1. What was the motivation/aim of this research?
The motivation for our research was to demonstrate a new method for nondestructively and nonintrusively revealing drawn or painted mural art-work (i.e., underdrawings and paintings on walls/ceilings) that has been covered and thereby obscured by plaster and/or additional layers of paint.
2. Why is terahertz imaging important for studying art?
The terahertz radiation is non-ionizing (unlike X-rays and other highly energetic beams) and thus essentially safe to humans, opening it up to many applications that involve inspection or evaluation in an open environment. Pulsed terahertz beams also combine the following capabilities: they can resolve lateral dimensions down to less than a millimeter; they can see through most non-metallic materials; they typically can resolve the depth of an object or a surface; they can be used in a spectroscopic mode so that they not only image an object, but also provide information on its composition. We have demonstrated that we could clearly resolve drawn images that were buried under either a layer of plaster or a layer of paint. The implication is that one could look for wall-art that may have been covered up because of a regime change, because it was deteriorating, because someone in power disliked it, etc.
3. Why has this never been achieved before?
Terahertz beams have been used to look through walls, boxes, brief cases, clothing (homeland security), etc. In addition, a German group has explored THz inspection of paint-on-canvas art, and a Japanese group has produced a catalog of pigment behavior in the THz spectral range.
4. What are the advantages of using terahertz radiation to evaluate paintings instead of other technologies such as Raman, X-ray fluorescence and near-IR spectroscopy?
Other modes of inspection do not typically use pulses of radiation, and thus they may not have the ability to distinguish the properties of buried interfaces and objects as easily. That is, they lack depth resolution. For example, an X-ray image looks two-dimensional; you cannot tell if a feature is on the surface, just under the surface (say, a layer of paint), or buried under 5 millimeters of plaster. Microwave techniques, similar to radar, may give you some good depth resolution, because one can easily measure phase changes in the return signals, but their lateral spatial resolution will be severely limited. There are also some crucial pigments used in underdrawings (e.g., sanguine) that IR reflectometry cannot readily distinguish.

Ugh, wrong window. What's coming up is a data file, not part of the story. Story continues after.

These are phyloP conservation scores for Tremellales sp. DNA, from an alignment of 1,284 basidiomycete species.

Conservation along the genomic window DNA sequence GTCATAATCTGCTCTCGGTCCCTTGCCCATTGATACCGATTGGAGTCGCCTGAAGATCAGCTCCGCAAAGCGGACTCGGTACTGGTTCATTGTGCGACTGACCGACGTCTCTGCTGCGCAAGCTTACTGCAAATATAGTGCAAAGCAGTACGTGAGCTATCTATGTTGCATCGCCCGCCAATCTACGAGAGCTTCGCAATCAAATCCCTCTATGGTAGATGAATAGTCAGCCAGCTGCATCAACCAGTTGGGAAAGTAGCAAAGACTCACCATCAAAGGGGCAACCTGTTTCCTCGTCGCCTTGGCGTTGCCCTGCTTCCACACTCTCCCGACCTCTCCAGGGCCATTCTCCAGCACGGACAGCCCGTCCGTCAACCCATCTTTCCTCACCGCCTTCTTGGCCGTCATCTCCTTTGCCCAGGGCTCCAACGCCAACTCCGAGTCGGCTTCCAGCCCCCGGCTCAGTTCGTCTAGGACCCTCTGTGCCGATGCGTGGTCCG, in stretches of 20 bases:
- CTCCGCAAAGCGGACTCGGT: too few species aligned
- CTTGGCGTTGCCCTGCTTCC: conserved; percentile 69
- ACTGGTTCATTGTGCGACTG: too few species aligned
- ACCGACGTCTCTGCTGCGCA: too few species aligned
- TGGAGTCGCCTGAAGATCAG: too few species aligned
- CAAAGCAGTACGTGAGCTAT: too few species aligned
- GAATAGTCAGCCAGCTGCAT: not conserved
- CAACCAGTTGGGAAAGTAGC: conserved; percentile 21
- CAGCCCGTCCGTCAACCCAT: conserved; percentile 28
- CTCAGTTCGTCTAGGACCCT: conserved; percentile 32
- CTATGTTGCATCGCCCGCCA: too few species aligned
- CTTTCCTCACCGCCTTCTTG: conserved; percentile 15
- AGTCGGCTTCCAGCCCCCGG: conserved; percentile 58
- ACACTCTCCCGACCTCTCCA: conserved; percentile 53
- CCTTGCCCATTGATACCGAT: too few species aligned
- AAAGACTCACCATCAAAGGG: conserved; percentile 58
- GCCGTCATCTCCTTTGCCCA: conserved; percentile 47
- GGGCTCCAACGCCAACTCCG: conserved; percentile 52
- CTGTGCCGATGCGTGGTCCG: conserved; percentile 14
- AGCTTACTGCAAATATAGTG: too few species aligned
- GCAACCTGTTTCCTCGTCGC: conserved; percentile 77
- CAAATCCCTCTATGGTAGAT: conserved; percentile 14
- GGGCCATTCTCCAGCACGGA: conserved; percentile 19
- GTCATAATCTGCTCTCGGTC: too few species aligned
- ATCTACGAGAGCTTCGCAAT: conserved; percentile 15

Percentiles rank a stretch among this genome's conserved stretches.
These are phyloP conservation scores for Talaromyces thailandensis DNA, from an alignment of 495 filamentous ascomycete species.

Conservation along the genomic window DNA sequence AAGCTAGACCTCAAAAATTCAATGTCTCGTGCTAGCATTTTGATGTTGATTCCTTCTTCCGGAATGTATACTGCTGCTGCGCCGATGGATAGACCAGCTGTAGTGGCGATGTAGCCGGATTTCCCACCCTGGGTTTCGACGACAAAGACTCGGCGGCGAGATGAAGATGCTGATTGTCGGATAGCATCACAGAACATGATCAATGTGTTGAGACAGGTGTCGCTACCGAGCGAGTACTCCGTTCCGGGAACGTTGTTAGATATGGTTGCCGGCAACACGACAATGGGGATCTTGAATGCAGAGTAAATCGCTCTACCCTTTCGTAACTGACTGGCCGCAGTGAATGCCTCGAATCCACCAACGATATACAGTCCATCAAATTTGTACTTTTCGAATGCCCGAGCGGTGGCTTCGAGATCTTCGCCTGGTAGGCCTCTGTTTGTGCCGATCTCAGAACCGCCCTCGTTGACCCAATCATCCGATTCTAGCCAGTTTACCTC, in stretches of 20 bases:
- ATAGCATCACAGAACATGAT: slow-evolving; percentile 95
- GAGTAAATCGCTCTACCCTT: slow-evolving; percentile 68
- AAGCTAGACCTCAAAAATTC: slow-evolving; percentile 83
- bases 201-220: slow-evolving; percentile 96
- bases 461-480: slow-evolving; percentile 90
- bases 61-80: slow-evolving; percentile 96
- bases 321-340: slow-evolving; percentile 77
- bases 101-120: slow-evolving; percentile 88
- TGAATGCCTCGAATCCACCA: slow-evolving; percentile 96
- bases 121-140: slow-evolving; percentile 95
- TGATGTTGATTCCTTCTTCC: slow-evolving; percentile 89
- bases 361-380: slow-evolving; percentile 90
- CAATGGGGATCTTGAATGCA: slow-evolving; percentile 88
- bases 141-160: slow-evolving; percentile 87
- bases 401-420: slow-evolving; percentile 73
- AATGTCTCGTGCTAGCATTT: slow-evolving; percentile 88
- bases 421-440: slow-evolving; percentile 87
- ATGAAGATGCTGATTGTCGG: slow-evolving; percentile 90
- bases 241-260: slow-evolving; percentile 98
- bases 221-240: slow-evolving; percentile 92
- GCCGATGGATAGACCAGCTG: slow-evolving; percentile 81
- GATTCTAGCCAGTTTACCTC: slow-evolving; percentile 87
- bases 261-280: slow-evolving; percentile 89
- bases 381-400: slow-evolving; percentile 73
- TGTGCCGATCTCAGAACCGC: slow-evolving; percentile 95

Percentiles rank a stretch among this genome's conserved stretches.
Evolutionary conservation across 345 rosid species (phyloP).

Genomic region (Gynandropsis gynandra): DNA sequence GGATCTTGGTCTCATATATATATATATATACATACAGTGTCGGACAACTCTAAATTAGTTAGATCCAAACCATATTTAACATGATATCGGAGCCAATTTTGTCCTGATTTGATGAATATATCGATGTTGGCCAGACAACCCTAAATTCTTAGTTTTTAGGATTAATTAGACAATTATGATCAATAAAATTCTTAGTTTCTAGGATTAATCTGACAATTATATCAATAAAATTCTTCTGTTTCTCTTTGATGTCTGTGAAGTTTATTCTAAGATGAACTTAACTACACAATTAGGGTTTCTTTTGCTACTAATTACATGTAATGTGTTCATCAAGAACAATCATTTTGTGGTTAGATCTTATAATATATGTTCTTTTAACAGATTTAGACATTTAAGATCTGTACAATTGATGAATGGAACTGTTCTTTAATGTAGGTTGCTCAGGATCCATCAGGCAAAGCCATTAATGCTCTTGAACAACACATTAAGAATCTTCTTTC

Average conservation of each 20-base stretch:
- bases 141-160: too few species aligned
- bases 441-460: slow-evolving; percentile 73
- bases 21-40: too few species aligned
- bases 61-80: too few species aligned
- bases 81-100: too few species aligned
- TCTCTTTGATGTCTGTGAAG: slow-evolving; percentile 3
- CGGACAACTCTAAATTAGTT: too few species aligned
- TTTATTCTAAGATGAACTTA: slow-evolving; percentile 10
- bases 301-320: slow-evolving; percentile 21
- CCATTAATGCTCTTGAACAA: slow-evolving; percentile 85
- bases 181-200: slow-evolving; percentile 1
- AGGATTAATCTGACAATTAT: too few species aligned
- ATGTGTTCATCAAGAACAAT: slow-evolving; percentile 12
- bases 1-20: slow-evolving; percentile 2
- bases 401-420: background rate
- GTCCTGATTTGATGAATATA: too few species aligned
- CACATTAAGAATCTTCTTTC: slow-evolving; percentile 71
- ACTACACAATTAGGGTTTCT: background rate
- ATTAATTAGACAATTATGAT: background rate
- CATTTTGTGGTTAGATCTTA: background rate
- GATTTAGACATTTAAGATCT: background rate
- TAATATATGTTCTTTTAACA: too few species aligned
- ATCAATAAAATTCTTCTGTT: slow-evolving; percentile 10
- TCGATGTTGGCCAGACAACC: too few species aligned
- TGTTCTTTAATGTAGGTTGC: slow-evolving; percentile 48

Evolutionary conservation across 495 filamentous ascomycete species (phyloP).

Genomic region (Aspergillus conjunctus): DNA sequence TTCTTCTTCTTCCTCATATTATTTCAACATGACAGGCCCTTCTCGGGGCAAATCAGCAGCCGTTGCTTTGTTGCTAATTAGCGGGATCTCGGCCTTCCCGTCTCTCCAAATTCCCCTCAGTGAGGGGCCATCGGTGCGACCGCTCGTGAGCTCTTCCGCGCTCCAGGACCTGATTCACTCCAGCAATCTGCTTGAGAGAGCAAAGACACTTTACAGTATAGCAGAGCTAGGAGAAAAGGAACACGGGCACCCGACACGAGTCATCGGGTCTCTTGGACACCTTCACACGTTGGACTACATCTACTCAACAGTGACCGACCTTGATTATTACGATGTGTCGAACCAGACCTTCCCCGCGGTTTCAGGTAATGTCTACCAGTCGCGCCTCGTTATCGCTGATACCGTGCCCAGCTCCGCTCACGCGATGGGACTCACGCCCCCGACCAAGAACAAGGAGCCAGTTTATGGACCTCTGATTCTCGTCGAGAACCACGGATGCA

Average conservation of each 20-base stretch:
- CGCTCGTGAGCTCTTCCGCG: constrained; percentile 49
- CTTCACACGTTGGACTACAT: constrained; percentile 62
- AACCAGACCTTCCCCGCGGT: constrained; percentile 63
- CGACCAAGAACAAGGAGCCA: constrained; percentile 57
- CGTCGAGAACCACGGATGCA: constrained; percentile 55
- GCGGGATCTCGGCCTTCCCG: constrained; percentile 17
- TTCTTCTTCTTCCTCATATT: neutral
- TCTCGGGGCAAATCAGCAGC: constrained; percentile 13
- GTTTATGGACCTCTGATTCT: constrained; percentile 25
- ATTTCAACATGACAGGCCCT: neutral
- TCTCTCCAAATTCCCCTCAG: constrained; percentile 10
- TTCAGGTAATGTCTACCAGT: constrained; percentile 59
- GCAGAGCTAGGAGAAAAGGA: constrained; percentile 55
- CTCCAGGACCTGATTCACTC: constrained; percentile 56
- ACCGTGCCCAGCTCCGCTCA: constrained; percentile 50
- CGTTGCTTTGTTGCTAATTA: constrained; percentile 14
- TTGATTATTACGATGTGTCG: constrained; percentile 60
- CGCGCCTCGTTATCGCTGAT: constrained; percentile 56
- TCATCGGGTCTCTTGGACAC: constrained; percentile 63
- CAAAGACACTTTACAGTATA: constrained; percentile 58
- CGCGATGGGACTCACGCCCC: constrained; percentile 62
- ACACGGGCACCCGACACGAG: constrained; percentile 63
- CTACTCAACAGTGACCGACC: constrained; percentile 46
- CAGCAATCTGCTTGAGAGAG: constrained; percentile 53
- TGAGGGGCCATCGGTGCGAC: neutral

5. How does the pulsed-terahertz reflectometer and imaging process work, step-by-step?
In the Ultrafast Microwave Photonics lab at the Univ. of Michigan, we start with a laser that produces short pulses of light (approximately 100 femtoseconds in duration) and two customized optoelectronic devices, a photoconductive switch and a photoconductive sampling gate. A continuous voltage bias on the switch is converted into a short pulse of electromagnetic energy (the terahertz pulse; roughly 1 picosecond in duration) when the laser pulse hits the switch. A simple antenna structure helps to radiate the terahertz pulse into free space, and we use optical elements to focus the pulse onto our object (e.g., a flat piece of plaster with a drawing/painting facing away from the incoming T-ray beam). Part of the terahertz pulse’s energy is reflected whenever it encounters an interface (air-plaster; plaster-paint; paint-graphite, etc.). Because the terahertz pulse is so short, we can separate out the reflections from each other in time. As we scan our object from side to side through our terahertz beam the amount of reflection changes depending on what the terahertz pulses are hitting, and thus from each point at which we stop we get a time-domain series of pulses with information about the reflection from each discrete layer. Finally, the reflected terahertz pulses are directed onto the photoconductive-sampling-gate receiver, which is triggered to measure the terahertz pulses by a part of the short-pulse optical beam that has been split off from the beam that helped generate the terahertz beam in the first place. The characteristics of the measured terahertz pulses are then correlated in a computer with the position that they hit on the mural, and an image is created. We subsequently need to process the image, often with considerable effort, in order that it will yield useful information on the embedded layers.
6. What information can you gather about the artwork by using terahertz radiation?
Currently, size and shape of drawings made with a variety of different materials. In the near future we hope to report on the ability to distinguish different colors (pigments) for embedded paintings.
7. What materials and how thick can this system be used to penetrate?
As far as art is concerned, basically any non-electrically-conductive material that does not have too much water in it will have a relatively low absorption in the terahertz range. We have been using modern and historical plasters, and once they dry for a few days after mixing, we can see through them fine. There is still some loss of the terahertz energy as it passes through the plaster, and each plaster is a bit different. I would safely say we could examine art through a centimeter of plaster, but that’s pretty thick for a heavy covering over a hidden piece of wall art.